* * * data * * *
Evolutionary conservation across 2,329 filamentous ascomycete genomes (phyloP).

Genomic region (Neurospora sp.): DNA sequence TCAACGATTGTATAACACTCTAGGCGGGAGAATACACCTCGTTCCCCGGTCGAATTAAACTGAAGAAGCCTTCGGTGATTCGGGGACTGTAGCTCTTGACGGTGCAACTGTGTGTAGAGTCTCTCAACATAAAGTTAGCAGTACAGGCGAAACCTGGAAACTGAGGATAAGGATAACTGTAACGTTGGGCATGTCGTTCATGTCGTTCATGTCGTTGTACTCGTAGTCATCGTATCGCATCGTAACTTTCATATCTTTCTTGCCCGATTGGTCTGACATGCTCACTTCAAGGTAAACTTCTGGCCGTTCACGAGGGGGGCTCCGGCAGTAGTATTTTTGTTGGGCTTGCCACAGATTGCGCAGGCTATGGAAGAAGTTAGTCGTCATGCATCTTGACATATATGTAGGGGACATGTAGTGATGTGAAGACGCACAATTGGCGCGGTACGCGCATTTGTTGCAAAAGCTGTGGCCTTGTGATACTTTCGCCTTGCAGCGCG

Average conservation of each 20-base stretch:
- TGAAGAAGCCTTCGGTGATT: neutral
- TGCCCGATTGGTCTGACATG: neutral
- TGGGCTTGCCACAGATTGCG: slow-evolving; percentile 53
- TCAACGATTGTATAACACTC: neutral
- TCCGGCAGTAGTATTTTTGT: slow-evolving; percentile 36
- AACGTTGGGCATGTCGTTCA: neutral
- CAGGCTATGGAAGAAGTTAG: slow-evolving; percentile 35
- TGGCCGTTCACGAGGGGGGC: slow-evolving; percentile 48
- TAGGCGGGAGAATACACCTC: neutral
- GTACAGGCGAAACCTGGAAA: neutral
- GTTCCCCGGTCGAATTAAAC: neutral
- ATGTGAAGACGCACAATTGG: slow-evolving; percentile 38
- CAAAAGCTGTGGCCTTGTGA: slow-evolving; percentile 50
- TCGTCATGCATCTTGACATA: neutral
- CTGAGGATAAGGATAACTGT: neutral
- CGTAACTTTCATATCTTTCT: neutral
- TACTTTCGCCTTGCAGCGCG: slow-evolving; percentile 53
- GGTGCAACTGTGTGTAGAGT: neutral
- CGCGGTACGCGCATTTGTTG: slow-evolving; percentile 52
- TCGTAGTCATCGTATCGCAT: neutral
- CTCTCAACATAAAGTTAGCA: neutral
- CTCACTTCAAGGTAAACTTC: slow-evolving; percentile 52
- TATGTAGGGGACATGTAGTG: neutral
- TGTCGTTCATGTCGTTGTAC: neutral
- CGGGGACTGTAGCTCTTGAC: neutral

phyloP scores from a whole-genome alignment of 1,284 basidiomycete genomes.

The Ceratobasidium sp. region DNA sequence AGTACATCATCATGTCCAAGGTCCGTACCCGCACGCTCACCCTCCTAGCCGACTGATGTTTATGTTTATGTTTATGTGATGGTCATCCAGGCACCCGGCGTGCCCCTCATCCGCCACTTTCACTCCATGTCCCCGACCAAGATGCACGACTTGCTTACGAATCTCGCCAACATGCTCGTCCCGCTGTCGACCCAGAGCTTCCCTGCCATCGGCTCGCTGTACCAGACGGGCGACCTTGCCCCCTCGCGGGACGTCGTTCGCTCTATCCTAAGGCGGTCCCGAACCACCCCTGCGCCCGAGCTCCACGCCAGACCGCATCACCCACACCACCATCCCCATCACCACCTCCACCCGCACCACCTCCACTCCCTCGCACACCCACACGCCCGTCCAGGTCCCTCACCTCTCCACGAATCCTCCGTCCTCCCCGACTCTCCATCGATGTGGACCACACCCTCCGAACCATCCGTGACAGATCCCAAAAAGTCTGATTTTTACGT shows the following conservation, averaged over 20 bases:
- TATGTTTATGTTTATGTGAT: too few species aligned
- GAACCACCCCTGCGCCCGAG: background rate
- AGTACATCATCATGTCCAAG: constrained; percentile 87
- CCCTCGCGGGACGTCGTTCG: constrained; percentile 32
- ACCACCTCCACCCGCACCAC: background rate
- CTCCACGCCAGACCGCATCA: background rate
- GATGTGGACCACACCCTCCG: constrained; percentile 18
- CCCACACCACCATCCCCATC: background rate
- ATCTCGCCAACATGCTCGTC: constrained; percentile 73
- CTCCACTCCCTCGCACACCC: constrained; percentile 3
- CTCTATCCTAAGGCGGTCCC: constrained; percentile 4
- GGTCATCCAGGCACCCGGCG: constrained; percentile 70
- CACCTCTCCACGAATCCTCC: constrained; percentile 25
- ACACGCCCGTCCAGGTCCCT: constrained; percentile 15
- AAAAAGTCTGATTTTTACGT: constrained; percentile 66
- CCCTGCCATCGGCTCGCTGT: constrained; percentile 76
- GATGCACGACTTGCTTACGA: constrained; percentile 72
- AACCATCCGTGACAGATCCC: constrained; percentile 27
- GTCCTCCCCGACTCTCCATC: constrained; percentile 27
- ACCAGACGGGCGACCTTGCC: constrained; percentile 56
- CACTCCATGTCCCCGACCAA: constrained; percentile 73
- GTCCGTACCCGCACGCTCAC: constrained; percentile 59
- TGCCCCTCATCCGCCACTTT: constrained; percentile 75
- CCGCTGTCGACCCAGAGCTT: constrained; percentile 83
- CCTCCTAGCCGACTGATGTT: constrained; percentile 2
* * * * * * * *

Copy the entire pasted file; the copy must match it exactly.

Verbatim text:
Evolutionary conservation across 2,329 filamentous ascomycete genomes (phyloP).

Genomic region (Neurospora sp.): DNA sequence TCAACGATTGTATAACACTCTAGGCGGGAGAATACACCTCGTTCCCCGGTCGAATTAAACTGAAGAAGCCTTCGGTGATTCGGGGACTGTAGCTCTTGACGGTGCAACTGTGTGTAGAGTCTCTCAACATAAAGTTAGCAGTACAGGCGAAACCTGGAAACTGAGGATAAGGATAACTGTAACGTTGGGCATGTCGTTCATGTCGTTCATGTCGTTGTACTCGTAGTCATCGTATCGCATCGTAACTTTCATATCTTTCTTGCCCGATTGGTCTGACATGCTCACTTCAAGGTAAACTTCTGGCCGTTCACGAGGGGGGCTCCGGCAGTAGTATTTTTGTTGGGCTTGCCACAGATTGCGCAGGCTATGGAAGAAGTTAGTCGTCATGCATCTTGACATATATGTAGGGGACATGTAGTGATGTGAAGACGCACAATTGGCGCGGTACGCGCATTTGTTGCAAAAGCTGTGGCCTTGTGATACTTTCGCCTTGCAGCGCG

Average conservation of each 20-base stretch:
- TGAAGAAGCCTTCGGTGATT: neutral
- TGCCCGATTGGTCTGACATG: neutral
- TGGGCTTGCCACAGATTGCG: slow-evolving; percentile 53
- TCAACGATTGTATAACACTC: neutral
- TCCGGCAGTAGTATTTTTGT: slow-evolving; percentile 36
- AACGTTGGGCATGTCGTTCA: neutral
- CAGGCTATGGAAGAAGTTAG: slow-evolving; percentile 35
- TGGCCGTTCACGAGGGGGGC: slow-evolving; percentile 48
- TAGGCGGGAGAATACACCTC: neutral
- GTACAGGCGAAACCTGGAAA: neutral
- GTTCCCCGGTCGAATTAAAC: neutral
- ATGTGAAGACGCACAATTGG: slow-evolving; percentile 38
- CAAAAGCTGTGGCCTTGTGA: slow-evolving; percentile 50
- TCGTCATGCATCTTGACATA: neutral
- CTGAGGATAAGGATAACTGT: neutral
- CGTAACTTTCATATCTTTCT: neutral
- TACTTTCGCCTTGCAGCGCG: slow-evolving; percentile 53
- GGTGCAACTGTGTGTAGAGT: neutral
- CGCGGTACGCGCATTTGTTG: slow-evolving; percentile 52
- TCGTAGTCATCGTATCGCAT: neutral
- CTCTCAACATAAAGTTAGCA: neutral
- CTCACTTCAAGGTAAACTTC: slow-evolving; percentile 52
- TATGTAGGGGACATGTAGTG: neutral
- TGTCGTTCATGTCGTTGTAC: neutral
- CGGGGACTGTAGCTCTTGAC: neutral

phyloP scores from a whole-genome alignment of 1,284 basidiomycete genomes.

The Ceratobasidium sp. region DNA sequence AGTACATCATCATGTCCAAGGTCCGTACCCGCACGCTCACCCTCCTAGCCGACTGATGTTTATGTTTATGTTTATGTGATGGTCATCCAGGCACCCGGCGTGCCCCTCATCCGCCACTTTCACTCCATGTCCCCGACCAAGATGCACGACTTGCTTACGAATCTCGCCAACATGCTCGTCCCGCTGTCGACCCAGAGCTTCCCTGCCATCGGCTCGCTGTACCAGACGGGCGACCTTGCCCCCTCGCGGGACGTCGTTCGCTCTATCCTAAGGCGGTCCCGAACCACCCCTGCGCCCGAGCTCCACGCCAGACCGCATCACCCACACCACCATCCCCATCACCACCTCCACCCGCACCACCTCCACTCCCTCGCACACCCACACGCCCGTCCAGGTCCCTCACCTCTCCACGAATCCTCCGTCCTCCCCGACTCTCCATCGATGTGGACCACACCCTCCGAACCATCCGTGACAGATCCCAAAAAGTCTGATTTTTACGT shows the following conservation, averaged over 20 bases:
- TATGTTTATGTTTATGTGAT: too few species aligned
- GAACCACCCCTGCGCCCGAG: background rate
- AGTACATCATCATGTCCAAG: constrained; percentile 87
- CCCTCGCGGGACGTCGTTCG: constrained; percentile 32
- ACCACCTCCACCCGCACCAC: background rate
- CTCCACGCCAGACCGCATCA: background rate
- GATGTGGACCACACCCTCCG: constrained; percentile 18
- CCCACACCACCATCCCCATC: background rate
- ATCTCGCCAACATGCTCGTC: constrained; percentile 73
- CTCCACTCCCTCGCACACCC: constrained; percentile 3
- CTCTATCCTAAGGCGGTCCC: constrained; percentile 4
- GGTCATCCAGGCACCCGGCG: constrained; percentile 70
- CACCTCTCCACGAATCCTCC: constrained; percentile 25
- ACACGCCCGTCCAGGTCCCT: constrained; percentile 15
- AAAAAGTCTGATTTTTACGT: constrained; percentile 66
- CCCTGCCATCGGCTCGCTGT: constrained; percentile 76
- GATGCACGACTTGCTTACGA: constrained; percentile 72
- AACCATCCGTGACAGATCCC: constrained; percentile 27
- GTCCTCCCCGACTCTCCATC: constrained; percentile 27
- ACCAGACGGGCGACCTTGCC: constrained; percentile 56
- CACTCCATGTCCCCGACCAA: constrained; percentile 73
- GTCCGTACCCGCACGCTCAC: constrained; percentile 59
- TGCCCCTCATCCGCCACTTT: constrained; percentile 75
- CCGCTGTCGACCCAGAGCTT: constrained; percentile 83
- CCTCCTAGCCGACTGATGTT: constrained; percentile 2